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I already have the Complete 29 Volume Oxford Collection of Mark Twain’s works, a CD collection of his private letters, and a couple boxes of his books in various paperback editions. You see, when I read I use a pencil to underline memorable passages and make marginalia. I’m a slow reader, taking in every word and every punctuation mark. If I don’t underline passages I’m not likely to find them when I go looking for them. I can’t bring myself to write in most of my hardcover books. That’s irreverent! Well at least not in the one’s I consider my collection stock. This means I collect the hardcover books and in some cases, like my Mark Twain collection, I buy a paperback version so I can write in that book.

If you don’t already, one day I’ll have to write a post on why you should read Mark Twain. But that’s for another day.

So as for the books pictured above:

Well if you weren’t already aware, Mark Twain’s writings, beside being humorous, a work of art and fun to read, mark a transition in the history of American literature. Ernest Hemingway famously commented:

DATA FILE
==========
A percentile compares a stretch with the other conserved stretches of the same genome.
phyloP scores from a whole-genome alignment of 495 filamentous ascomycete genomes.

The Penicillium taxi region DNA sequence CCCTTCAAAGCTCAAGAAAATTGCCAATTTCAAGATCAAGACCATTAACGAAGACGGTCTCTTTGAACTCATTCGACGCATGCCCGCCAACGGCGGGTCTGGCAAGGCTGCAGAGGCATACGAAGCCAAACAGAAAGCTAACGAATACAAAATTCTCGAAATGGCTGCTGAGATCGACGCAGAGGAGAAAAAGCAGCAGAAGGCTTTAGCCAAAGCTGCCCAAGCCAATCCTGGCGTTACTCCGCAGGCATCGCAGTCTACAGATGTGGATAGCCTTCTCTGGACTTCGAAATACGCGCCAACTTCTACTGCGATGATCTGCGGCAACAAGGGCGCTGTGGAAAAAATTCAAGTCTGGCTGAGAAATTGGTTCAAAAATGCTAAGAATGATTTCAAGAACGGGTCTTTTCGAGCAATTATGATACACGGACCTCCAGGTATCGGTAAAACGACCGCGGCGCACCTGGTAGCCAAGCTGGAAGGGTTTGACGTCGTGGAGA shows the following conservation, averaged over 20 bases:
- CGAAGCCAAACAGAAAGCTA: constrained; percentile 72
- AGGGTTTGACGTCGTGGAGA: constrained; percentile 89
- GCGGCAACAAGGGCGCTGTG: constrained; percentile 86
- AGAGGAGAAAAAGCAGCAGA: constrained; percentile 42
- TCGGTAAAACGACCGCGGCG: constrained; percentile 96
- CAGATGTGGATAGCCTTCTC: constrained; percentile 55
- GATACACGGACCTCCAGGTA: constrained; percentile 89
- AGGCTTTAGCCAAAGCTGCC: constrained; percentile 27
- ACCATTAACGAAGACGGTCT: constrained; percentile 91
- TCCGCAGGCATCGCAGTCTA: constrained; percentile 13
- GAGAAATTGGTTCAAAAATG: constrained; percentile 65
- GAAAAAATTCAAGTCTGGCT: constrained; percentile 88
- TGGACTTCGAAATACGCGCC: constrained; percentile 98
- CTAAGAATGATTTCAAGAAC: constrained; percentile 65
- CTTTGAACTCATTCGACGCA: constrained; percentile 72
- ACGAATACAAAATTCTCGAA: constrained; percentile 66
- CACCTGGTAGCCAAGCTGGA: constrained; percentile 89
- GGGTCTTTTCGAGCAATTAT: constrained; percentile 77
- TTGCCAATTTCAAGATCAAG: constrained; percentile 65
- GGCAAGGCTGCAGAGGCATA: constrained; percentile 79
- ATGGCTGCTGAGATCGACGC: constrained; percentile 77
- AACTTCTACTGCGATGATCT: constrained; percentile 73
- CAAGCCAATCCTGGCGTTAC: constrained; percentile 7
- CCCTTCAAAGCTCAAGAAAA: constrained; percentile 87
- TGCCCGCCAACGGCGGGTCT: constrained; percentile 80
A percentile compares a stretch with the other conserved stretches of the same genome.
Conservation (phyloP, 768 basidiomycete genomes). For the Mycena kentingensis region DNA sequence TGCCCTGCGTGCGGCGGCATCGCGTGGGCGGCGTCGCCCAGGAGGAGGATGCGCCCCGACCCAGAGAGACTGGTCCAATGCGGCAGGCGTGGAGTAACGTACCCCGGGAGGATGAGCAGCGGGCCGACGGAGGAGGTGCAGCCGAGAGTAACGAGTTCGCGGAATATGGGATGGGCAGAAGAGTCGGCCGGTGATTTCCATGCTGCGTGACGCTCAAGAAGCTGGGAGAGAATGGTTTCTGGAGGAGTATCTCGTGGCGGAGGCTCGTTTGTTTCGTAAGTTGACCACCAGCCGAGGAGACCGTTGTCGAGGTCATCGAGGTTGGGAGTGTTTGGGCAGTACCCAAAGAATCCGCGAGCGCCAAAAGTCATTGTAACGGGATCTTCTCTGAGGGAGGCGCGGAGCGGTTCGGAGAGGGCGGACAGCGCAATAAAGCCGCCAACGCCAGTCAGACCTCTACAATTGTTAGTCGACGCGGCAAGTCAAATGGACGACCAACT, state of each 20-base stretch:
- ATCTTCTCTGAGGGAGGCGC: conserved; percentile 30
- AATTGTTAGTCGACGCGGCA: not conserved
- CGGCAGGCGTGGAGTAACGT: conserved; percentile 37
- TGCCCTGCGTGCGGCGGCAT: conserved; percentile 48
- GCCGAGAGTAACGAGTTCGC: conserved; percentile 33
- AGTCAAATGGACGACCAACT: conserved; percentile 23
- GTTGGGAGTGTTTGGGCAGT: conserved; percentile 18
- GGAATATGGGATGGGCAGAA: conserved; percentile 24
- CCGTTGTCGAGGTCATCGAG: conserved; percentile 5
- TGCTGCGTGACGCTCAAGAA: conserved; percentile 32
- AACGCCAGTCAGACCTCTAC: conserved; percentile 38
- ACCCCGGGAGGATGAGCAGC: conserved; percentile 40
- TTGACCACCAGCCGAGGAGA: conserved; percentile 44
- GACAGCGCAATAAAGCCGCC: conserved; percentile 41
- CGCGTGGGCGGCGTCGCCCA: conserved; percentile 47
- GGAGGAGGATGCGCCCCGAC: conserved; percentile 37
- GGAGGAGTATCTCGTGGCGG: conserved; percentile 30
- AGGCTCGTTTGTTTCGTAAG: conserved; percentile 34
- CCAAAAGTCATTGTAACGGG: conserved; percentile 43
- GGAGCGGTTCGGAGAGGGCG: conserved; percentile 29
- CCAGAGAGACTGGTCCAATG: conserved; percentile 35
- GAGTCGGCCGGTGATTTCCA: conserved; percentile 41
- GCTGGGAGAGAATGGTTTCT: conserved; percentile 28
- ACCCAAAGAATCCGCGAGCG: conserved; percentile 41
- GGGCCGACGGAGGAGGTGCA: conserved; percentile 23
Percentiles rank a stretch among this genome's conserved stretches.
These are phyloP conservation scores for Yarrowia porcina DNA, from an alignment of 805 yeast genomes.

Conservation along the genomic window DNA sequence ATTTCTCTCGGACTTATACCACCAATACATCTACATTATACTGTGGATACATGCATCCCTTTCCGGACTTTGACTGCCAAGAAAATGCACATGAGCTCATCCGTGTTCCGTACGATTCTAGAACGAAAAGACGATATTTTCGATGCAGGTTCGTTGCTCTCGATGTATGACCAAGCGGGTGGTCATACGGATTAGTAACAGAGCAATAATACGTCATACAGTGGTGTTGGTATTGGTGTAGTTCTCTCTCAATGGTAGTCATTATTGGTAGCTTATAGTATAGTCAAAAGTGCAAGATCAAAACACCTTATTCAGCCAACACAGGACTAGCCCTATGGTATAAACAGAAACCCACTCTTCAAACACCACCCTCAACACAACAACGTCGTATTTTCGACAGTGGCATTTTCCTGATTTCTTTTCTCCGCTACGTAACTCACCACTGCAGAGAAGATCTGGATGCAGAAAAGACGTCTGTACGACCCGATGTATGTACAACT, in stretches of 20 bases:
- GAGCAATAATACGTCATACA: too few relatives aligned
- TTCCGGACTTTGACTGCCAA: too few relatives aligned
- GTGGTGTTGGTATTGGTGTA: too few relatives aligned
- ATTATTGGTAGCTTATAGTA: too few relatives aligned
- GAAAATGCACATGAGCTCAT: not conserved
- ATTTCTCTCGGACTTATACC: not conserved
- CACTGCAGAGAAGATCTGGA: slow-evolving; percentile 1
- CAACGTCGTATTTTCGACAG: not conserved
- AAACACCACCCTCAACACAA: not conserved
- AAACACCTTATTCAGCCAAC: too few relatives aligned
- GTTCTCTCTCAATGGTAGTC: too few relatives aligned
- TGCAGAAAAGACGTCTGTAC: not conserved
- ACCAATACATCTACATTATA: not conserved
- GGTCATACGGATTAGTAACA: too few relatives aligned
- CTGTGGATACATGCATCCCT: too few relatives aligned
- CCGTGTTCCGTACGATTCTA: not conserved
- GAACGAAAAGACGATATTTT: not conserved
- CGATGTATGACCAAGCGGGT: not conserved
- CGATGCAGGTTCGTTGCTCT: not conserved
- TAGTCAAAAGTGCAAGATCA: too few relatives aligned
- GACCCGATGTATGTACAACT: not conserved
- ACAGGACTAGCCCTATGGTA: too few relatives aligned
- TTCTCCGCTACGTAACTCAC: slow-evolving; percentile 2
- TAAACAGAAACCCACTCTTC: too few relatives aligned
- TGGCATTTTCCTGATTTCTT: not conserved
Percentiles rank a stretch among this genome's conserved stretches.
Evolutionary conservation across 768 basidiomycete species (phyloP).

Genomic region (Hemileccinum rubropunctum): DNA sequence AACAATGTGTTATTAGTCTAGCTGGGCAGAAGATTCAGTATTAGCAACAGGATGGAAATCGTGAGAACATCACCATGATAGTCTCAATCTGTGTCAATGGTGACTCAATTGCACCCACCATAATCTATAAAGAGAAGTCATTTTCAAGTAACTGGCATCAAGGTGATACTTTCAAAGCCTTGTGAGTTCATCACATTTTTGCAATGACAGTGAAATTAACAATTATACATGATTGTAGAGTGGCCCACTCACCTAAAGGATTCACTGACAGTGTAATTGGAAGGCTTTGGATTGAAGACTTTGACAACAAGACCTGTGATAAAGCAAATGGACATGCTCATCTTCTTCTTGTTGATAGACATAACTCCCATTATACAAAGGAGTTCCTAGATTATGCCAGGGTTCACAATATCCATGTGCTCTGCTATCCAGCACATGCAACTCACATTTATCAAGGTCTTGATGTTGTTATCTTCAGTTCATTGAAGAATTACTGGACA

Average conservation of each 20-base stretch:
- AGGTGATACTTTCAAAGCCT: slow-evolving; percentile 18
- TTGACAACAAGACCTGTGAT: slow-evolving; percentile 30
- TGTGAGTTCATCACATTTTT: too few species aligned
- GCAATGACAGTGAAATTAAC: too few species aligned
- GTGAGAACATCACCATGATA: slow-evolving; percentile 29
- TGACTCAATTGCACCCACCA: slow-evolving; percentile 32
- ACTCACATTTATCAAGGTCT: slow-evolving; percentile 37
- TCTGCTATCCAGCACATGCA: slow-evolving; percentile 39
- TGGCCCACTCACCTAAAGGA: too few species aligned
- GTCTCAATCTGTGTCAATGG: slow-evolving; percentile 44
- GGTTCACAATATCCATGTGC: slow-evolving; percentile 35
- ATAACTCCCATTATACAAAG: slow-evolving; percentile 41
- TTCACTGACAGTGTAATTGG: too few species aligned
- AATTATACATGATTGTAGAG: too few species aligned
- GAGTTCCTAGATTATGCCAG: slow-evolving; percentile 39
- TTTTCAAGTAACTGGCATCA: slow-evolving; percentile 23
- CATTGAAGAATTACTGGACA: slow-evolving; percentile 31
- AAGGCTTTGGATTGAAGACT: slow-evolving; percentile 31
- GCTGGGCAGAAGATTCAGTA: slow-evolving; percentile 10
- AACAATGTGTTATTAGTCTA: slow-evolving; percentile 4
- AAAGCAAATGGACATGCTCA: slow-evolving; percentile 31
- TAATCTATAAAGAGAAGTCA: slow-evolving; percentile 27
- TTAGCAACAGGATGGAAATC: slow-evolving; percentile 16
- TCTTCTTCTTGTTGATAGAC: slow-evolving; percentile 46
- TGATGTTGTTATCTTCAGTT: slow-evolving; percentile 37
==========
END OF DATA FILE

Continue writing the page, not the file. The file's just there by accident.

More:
“All modern American literature comes from one book by Mark Twain called Huckleberry Finn. American writing comes from that. There was nothing before. There has been nothing as good since.”

That’s high praise coming from a winner of the nobel prize for literature. A part of Hemingway’s renown as a writer comes from his adopting a Twainesque style of writing. Not the humor so much, but the rule that a writer “Employ a simple and straightforward style,” and “Eschew surplusage.” Of course there’s a lot more to Hemingway’s particular art but he was clearly influenced by Twain.

Anyone who likes to read and write is usually attentive to prose style. I pick up books all the time and skim a few passages in order to get some feel for the writer’s prose. For me, this attentiveness to writing tends to spill over into an attentiveness to everyday speech, because good writing, as Robert Louis Stevenson once said, is “the shadow of good talk.” This has become a habit. I find listening carefully to good talkers can help improve your writing. I listen for organization, rhythm, cadence, word choice, and structure. All the elements of an individual style or personality. People’s individuality and their particular way of thinking and expressing themselves is truly fascinating.

So naturally with a writer I admire, I’m interested in how they developed as a writer. What influenced and shaped their style. This is why I picked up The Bohemians by Ben Tarnoff. This history book outlines the beginning of Samuel Clemens’s (Mark Twain’s) career and how he and some other prominent writers of that time helped reinvent American literature.